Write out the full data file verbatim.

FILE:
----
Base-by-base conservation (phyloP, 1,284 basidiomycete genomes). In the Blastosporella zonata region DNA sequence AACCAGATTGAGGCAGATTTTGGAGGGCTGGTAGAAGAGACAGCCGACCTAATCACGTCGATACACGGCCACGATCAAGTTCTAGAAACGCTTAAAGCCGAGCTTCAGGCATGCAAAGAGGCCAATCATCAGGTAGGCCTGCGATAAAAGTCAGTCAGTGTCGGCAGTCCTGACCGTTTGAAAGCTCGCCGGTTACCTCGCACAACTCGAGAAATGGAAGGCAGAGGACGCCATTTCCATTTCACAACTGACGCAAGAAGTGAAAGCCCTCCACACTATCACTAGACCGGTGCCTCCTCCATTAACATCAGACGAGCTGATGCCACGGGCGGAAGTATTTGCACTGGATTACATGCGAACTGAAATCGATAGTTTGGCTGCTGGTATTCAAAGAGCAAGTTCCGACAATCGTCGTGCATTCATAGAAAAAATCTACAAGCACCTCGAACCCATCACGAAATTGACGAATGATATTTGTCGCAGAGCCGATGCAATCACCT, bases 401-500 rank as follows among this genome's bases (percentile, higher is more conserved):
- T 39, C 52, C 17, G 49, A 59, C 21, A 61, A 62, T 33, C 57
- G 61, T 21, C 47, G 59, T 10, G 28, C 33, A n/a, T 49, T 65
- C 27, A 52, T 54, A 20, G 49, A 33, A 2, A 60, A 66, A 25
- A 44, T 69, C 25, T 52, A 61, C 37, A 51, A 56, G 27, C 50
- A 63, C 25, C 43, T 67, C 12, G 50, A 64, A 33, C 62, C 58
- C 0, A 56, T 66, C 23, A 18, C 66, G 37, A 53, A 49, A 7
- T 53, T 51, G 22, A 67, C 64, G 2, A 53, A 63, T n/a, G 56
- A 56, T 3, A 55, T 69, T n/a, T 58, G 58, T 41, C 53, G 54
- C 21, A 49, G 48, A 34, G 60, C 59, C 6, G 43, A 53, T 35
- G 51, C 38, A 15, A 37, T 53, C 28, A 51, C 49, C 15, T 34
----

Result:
Base-by-base conservation (phyloP, 1,284 basidiomycete genomes). In the Blastosporella zonata region DNA sequence AACCAGATTGAGGCAGATTTTGGAGGGCTGGTAGAAGAGACAGCCGACCTAATCACGTCGATACACGGCCACGATCAAGTTCTAGAAACGCTTAAAGCCGAGCTTCAGGCATGCAAAGAGGCCAATCATCAGGTAGGCCTGCGATAAAAGTCAGTCAGTGTCGGCAGTCCTGACCGTTTGAAAGCTCGCCGGTTACCTCGCACAACTCGAGAAATGGAAGGCAGAGGACGCCATTTCCATTTCACAACTGACGCAAGAAGTGAAAGCCCTCCACACTATCACTAGACCGGTGCCTCCTCCATTAACATCAGACGAGCTGATGCCACGGGCGGAAGTATTTGCACTGGATTACATGCGAACTGAAATCGATAGTTTGGCTGCTGGTATTCAAAGAGCAAGTTCCGACAATCGTCGTGCATTCATAGAAAAAATCTACAAGCACCTCGAACCCATCACGAAATTGACGAATGATATTTGTCGCAGAGCCGATGCAATCACCT, bases 401-500 rank as follows among this genome's bases (percentile, higher is more conserved):
- T 39, C 52, C 17, G 49, A 59, C 21, A 61, A 62, T 33, C 57
- G 61, T 21, C 47, G 59, T 10, G 28, C 33, A n/a, T 49, T 65
- C 27, A 52, T 54, A 20, G 49, A 33, A 2, A 60, A 66, A 25
- A 44, T 69, C 25, T 52, A 61, C 37, A 51, A 56, G 27, C 50
- A 63, C 25, C 43, T 67, C 12, G 50, A 64, A 33, C 62, C 58
- C 0, A 56, T 66, C 23, A 18, C 66, G 37, A 53, A 49, A 7
- T 53, T 51, G 22, A 67, C 64, G 2, A 53, A 63, T n/a, G 56
- A 56, T 3, A 55, T 69, T n/a, T 58, G 58, T 41, C 53, G 54
- C 21, A 49, G 48, A 34, G 60, C 59, C 6, G 43, A 53, T 35
- G 51, C 38, A 15, A 37, T 53, C 28, A 51, C 49, C 15, T 34